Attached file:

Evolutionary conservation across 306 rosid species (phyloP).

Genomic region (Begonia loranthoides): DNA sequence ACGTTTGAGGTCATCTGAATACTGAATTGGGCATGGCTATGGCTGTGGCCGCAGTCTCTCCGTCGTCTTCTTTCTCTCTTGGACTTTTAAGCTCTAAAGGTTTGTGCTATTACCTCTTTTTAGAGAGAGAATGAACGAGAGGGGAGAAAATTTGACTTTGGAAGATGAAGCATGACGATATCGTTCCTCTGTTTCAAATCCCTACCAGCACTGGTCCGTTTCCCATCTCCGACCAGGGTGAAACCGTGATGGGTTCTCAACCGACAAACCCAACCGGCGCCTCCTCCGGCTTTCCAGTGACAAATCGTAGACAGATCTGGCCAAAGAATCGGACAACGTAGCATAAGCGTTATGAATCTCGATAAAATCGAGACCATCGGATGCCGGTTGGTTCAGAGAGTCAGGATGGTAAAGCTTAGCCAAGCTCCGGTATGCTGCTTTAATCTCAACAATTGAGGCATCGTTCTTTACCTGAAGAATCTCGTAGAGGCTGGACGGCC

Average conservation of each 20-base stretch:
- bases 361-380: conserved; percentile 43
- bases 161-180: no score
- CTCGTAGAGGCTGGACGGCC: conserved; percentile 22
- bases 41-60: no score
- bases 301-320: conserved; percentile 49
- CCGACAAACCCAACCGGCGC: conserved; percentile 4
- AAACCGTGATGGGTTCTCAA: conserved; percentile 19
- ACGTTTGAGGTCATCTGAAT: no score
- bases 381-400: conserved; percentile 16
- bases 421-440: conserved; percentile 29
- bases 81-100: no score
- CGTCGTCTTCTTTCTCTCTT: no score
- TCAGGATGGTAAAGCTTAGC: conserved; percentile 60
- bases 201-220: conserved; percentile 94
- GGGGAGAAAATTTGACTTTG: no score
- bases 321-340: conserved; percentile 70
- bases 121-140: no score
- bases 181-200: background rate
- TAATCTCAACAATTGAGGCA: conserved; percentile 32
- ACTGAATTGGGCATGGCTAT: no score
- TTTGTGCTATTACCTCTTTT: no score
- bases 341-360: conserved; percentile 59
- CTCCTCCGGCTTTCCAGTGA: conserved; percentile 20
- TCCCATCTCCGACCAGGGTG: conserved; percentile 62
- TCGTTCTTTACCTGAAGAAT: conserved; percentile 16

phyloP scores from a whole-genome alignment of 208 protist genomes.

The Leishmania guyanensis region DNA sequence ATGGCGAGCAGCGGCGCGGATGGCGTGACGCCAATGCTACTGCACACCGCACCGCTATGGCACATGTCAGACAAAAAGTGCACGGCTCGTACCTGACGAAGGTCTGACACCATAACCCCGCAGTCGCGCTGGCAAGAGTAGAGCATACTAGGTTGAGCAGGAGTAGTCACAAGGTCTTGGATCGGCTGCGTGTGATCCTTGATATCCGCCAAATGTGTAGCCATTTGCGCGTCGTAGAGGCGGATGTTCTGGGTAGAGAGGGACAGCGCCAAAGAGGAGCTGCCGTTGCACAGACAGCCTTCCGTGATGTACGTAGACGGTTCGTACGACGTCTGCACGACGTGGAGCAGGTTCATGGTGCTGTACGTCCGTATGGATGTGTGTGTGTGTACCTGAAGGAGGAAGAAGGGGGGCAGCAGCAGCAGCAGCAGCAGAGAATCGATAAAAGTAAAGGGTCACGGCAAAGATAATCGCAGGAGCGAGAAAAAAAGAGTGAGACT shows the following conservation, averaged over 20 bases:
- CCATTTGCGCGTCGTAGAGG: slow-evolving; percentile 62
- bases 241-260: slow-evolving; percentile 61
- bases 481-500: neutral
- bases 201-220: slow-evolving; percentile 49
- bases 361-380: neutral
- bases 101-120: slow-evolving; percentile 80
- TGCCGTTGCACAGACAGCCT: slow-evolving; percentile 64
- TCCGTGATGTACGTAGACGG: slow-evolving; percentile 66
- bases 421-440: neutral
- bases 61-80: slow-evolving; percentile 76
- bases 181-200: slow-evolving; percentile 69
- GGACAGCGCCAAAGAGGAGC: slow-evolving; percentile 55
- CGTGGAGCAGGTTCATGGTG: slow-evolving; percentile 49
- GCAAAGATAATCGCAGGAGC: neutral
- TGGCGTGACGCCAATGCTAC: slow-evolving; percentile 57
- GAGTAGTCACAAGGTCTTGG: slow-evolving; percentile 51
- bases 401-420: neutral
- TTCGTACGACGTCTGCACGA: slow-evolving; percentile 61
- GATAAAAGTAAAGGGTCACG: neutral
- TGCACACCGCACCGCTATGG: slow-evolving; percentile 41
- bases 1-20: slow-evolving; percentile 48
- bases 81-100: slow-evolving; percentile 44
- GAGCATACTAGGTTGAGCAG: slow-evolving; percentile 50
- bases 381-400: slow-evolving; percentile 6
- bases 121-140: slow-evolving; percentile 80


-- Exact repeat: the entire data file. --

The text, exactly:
Evolutionary conservation across 306 rosid species (phyloP).

Genomic region (Begonia loranthoides): DNA sequence ACGTTTGAGGTCATCTGAATACTGAATTGGGCATGGCTATGGCTGTGGCCGCAGTCTCTCCGTCGTCTTCTTTCTCTCTTGGACTTTTAAGCTCTAAAGGTTTGTGCTATTACCTCTTTTTAGAGAGAGAATGAACGAGAGGGGAGAAAATTTGACTTTGGAAGATGAAGCATGACGATATCGTTCCTCTGTTTCAAATCCCTACCAGCACTGGTCCGTTTCCCATCTCCGACCAGGGTGAAACCGTGATGGGTTCTCAACCGACAAACCCAACCGGCGCCTCCTCCGGCTTTCCAGTGACAAATCGTAGACAGATCTGGCCAAAGAATCGGACAACGTAGCATAAGCGTTATGAATCTCGATAAAATCGAGACCATCGGATGCCGGTTGGTTCAGAGAGTCAGGATGGTAAAGCTTAGCCAAGCTCCGGTATGCTGCTTTAATCTCAACAATTGAGGCATCGTTCTTTACCTGAAGAATCTCGTAGAGGCTGGACGGCC

Average conservation of each 20-base stretch:
- bases 361-380: conserved; percentile 43
- bases 161-180: no score
- CTCGTAGAGGCTGGACGGCC: conserved; percentile 22
- bases 41-60: no score
- bases 301-320: conserved; percentile 49
- CCGACAAACCCAACCGGCGC: conserved; percentile 4
- AAACCGTGATGGGTTCTCAA: conserved; percentile 19
- ACGTTTGAGGTCATCTGAAT: no score
- bases 381-400: conserved; percentile 16
- bases 421-440: conserved; percentile 29
- bases 81-100: no score
- CGTCGTCTTCTTTCTCTCTT: no score
- TCAGGATGGTAAAGCTTAGC: conserved; percentile 60
- bases 201-220: conserved; percentile 94
- GGGGAGAAAATTTGACTTTG: no score
- bases 321-340: conserved; percentile 70
- bases 121-140: no score
- bases 181-200: background rate
- TAATCTCAACAATTGAGGCA: conserved; percentile 32
- ACTGAATTGGGCATGGCTAT: no score
- TTTGTGCTATTACCTCTTTT: no score
- bases 341-360: conserved; percentile 59
- CTCCTCCGGCTTTCCAGTGA: conserved; percentile 20
- TCCCATCTCCGACCAGGGTG: conserved; percentile 62
- TCGTTCTTTACCTGAAGAAT: conserved; percentile 16

phyloP scores from a whole-genome alignment of 208 protist genomes.

The Leishmania guyanensis region DNA sequence ATGGCGAGCAGCGGCGCGGATGGCGTGACGCCAATGCTACTGCACACCGCACCGCTATGGCACATGTCAGACAAAAAGTGCACGGCTCGTACCTGACGAAGGTCTGACACCATAACCCCGCAGTCGCGCTGGCAAGAGTAGAGCATACTAGGTTGAGCAGGAGTAGTCACAAGGTCTTGGATCGGCTGCGTGTGATCCTTGATATCCGCCAAATGTGTAGCCATTTGCGCGTCGTAGAGGCGGATGTTCTGGGTAGAGAGGGACAGCGCCAAAGAGGAGCTGCCGTTGCACAGACAGCCTTCCGTGATGTACGTAGACGGTTCGTACGACGTCTGCACGACGTGGAGCAGGTTCATGGTGCTGTACGTCCGTATGGATGTGTGTGTGTGTACCTGAAGGAGGAAGAAGGGGGGCAGCAGCAGCAGCAGCAGCAGAGAATCGATAAAAGTAAAGGGTCACGGCAAAGATAATCGCAGGAGCGAGAAAAAAAGAGTGAGACT shows the following conservation, averaged over 20 bases:
- CCATTTGCGCGTCGTAGAGG: slow-evolving; percentile 62
- bases 241-260: slow-evolving; percentile 61
- bases 481-500: neutral
- bases 201-220: slow-evolving; percentile 49
- bases 361-380: neutral
- bases 101-120: slow-evolving; percentile 80
- TGCCGTTGCACAGACAGCCT: slow-evolving; percentile 64
- TCCGTGATGTACGTAGACGG: slow-evolving; percentile 66
- bases 421-440: neutral
- bases 61-80: slow-evolving; percentile 76
- bases 181-200: slow-evolving; percentile 69
- GGACAGCGCCAAAGAGGAGC: slow-evolving; percentile 55
- CGTGGAGCAGGTTCATGGTG: slow-evolving; percentile 49
- GCAAAGATAATCGCAGGAGC: neutral
- TGGCGTGACGCCAATGCTAC: slow-evolving; percentile 57
- GAGTAGTCACAAGGTCTTGG: slow-evolving; percentile 51
- bases 401-420: neutral
- TTCGTACGACGTCTGCACGA: slow-evolving; percentile 61
- GATAAAAGTAAAGGGTCACG: neutral
- TGCACACCGCACCGCTATGG: slow-evolving; percentile 41
- bases 1-20: slow-evolving; percentile 48
- bases 81-100: slow-evolving; percentile 44
- GAGCATACTAGGTTGAGCAG: slow-evolving; percentile 50
- bases 381-400: slow-evolving; percentile 6
- bases 121-140: slow-evolving; percentile 80